The Great Unweaving

The most ancient days of the Realm, when the Stewards walked the earth and tended the many worlds of Story, have been separated from us by the event known as the Great Unweaving.

Much about this time in the Realm’s history has been lost, but most loremasters and enigmatists agree that the Great Unweaving was brought about by the war between the Stewards and the Night King, Malabron. Naming himself the Lord of Story, Malabron attempted to draw the threads of every tale into his own, so that if he was victorious the realm of all stories would contain only one story, his own, a nightmare of endless grey sameness and despair.

Along with their allies  the Tain Shee and others, the Stewards resisted Malabron’s campaign of conquest and destruction. But as these two mighty opposing forces clashed, the weave of things was warped and twisted and torn out of its harmonious shape. Gaps and holes appeared, stories fell into darkness or were changed into bleak and violent versions of what they had been. It was in this lost age that storyshards first appeared.

Even time itself was affected by the Great Unweaving, and this is why we cannot be sure how long ago these events happened. Loremasters call the ages between the Great Unweaving and our time the Broken Years, because time itself was literally broken. Seasons no longer followed their ancient cycle (in some places winter might last for years, or summer would draw on so long that crops would wither and rivers would dry up). All the ways in which people counted and measured time became faulty and unreliable, and so there is a gap, a blank space, in all histories and almanacs between the ancient days and more recent times. Those who tend to such matters dated the New Era from the moment that the star known as the Great Waylight first appeared in the night sky, and from that event began a new count of years. Their dating became the Realm standard, and by its measure, for example, the year that Will Lightfoot first came to the Perilous Realm was the year 2021 of the New Era.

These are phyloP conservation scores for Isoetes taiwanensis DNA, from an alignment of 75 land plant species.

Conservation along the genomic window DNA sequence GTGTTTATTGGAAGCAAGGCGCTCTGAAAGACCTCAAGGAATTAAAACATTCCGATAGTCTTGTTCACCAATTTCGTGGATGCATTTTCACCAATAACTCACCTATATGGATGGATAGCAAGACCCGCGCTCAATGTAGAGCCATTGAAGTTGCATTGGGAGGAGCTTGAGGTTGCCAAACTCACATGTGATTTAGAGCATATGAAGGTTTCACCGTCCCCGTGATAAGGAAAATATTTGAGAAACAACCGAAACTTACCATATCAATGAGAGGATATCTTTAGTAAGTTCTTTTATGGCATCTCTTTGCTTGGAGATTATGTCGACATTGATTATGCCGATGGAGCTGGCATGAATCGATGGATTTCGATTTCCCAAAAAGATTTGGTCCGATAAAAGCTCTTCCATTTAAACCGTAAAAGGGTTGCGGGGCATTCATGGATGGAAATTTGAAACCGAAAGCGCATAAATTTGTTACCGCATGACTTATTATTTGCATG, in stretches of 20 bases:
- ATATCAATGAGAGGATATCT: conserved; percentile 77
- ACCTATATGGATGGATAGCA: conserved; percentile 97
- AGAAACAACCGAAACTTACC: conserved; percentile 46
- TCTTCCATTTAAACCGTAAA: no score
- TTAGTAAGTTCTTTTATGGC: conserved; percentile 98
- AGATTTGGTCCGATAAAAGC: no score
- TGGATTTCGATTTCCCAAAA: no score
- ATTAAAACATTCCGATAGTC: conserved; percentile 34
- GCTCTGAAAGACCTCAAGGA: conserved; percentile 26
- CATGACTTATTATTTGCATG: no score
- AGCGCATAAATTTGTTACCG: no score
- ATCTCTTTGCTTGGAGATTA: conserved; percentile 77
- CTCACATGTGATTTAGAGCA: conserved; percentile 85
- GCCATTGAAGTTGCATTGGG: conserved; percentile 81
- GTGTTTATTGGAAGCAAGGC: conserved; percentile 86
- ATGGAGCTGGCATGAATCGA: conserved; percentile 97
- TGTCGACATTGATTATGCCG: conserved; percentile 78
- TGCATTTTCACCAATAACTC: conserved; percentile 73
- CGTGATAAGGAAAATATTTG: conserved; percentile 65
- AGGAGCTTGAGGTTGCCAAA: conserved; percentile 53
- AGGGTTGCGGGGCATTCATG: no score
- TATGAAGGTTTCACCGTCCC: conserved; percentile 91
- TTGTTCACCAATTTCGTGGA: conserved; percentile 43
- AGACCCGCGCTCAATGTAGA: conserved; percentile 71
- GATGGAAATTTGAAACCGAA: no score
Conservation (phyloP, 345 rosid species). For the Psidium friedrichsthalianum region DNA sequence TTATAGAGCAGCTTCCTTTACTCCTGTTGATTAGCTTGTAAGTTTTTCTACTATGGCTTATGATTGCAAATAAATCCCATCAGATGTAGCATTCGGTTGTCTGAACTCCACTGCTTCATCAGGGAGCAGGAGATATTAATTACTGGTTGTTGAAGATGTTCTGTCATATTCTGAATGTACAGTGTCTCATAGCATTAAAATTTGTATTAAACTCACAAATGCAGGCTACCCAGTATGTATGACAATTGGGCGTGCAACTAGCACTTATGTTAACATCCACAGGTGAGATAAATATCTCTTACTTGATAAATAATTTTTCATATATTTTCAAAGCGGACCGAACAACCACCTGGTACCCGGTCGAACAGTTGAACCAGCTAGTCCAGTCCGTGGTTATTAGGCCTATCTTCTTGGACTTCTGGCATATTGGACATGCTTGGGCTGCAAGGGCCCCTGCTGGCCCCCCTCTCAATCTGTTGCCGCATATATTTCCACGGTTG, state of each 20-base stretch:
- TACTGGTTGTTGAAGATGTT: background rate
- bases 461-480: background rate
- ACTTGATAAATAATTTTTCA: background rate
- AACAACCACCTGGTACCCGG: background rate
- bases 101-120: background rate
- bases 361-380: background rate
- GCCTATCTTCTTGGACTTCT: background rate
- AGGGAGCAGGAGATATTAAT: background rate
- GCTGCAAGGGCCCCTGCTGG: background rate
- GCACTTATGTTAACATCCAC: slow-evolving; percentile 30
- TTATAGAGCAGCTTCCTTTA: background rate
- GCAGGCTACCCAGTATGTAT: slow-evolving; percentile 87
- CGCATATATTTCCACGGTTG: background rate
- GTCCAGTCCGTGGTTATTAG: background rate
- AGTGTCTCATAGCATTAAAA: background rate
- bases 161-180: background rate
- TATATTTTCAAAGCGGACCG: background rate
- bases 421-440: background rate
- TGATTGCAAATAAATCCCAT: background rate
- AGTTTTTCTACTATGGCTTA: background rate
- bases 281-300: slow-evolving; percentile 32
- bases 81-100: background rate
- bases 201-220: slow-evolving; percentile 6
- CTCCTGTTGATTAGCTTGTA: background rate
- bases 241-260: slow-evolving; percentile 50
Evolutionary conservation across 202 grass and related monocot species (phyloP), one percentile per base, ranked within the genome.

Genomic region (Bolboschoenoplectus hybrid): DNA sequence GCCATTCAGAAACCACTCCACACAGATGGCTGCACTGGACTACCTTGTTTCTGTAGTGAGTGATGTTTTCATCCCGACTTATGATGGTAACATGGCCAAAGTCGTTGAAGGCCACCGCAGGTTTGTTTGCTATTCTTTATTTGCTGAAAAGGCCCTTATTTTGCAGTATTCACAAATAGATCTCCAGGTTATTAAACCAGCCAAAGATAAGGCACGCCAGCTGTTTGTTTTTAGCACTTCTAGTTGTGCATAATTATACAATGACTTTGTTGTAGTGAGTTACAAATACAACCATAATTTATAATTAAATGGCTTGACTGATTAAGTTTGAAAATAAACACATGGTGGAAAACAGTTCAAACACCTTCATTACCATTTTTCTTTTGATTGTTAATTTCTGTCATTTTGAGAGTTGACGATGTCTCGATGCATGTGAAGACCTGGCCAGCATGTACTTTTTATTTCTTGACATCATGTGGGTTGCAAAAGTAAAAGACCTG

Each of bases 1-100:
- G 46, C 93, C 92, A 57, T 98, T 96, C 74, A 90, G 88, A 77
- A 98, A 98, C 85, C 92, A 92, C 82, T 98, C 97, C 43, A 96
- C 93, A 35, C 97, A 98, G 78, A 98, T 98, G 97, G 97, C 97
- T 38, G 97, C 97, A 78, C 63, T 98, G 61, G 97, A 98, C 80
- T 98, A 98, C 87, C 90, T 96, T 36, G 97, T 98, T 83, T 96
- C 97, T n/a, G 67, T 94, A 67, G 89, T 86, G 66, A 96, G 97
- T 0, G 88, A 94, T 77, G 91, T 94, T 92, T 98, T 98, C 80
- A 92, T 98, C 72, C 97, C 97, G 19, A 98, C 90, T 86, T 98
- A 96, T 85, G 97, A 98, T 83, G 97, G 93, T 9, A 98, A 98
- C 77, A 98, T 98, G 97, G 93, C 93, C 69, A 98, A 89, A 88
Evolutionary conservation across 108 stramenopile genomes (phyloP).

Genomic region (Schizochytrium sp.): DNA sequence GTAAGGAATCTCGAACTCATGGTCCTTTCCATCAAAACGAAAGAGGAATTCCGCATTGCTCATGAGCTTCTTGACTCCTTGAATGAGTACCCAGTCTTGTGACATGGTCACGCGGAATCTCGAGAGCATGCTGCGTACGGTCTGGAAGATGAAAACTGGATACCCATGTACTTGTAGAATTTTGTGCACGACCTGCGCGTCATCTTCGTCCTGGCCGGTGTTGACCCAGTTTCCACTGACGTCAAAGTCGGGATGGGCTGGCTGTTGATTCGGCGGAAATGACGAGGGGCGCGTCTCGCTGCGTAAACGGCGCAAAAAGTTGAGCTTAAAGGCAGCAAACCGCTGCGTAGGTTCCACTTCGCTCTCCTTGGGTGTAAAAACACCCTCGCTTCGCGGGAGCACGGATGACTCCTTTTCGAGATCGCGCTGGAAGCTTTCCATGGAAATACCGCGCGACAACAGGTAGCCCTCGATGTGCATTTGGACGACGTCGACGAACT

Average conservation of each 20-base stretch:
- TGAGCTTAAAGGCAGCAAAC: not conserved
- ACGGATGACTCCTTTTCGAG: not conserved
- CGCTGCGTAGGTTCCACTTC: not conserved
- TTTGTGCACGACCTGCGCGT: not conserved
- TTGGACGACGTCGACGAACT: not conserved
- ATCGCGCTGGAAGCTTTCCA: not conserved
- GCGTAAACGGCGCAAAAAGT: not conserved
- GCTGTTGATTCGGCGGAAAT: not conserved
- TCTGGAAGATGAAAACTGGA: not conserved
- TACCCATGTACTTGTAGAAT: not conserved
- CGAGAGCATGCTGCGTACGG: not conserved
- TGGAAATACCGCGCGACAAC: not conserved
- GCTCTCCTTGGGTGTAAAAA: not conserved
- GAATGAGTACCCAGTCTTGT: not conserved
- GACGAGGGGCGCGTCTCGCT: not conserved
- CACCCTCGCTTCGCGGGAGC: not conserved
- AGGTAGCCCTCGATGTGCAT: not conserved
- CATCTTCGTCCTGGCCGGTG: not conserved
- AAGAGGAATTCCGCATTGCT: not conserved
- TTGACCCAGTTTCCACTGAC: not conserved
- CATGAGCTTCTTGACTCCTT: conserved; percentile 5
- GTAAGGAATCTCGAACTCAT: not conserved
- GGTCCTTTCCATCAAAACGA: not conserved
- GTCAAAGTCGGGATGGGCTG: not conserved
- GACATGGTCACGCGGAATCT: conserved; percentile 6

Some inhabitants of the Realm, like the Tain Shee, live far longer than mortal folk like you and I. The Shee may in fact have been immortal before the upheaval of the Great Unweaving. All they will say about the days before their war with Malabron is that “time was much wider and deeper than it is now. A moment was a lifetime.”

Even the lifespan of the Shee, then, was changed by the Broken Years, and although they still appear to have some power to slow the passage of time, they can grow old as we can. Moth and Morrigan, the Shee whom Will Lightfoot met and befriended, seemed to him both young and ancient at the same time. One can be certain that they (as well as Shade the wolf) are older than 2021 years, but how much older, no one can say, for the Shee do not measure the years before they stood with the Stewards to defy the Night King (at least not as we measure them).

The Telephone Ghost

a true story

Back when I was a student I rented a tiny bachelor apartment where I spent many long winter hours cooped up with my books. Due to some mysterious quirk in the telephone system (at least it seemed mysterious to me), it sometimes happened that when I picked up my phone to call someone I could hear other people’s conversations. I would usually hang up right away and then try the phone again a minute later, and there would be no voices. I wasn’t sure if the other people on the line would have been able to hear me if I spoke, because I never did. After this happened a few times I began to look forward to it. Listening in secretly on someone else’s conversation had a sort of illicit thrill to it, even though what I heard on the line was never very interesting (this was when I first realized that some people will talk on the phone for ages without having anything to say). It was more fun than studying, at any rate, and besides I thought that others were probably listening in on my conversations from time to time, so what was fair was fair.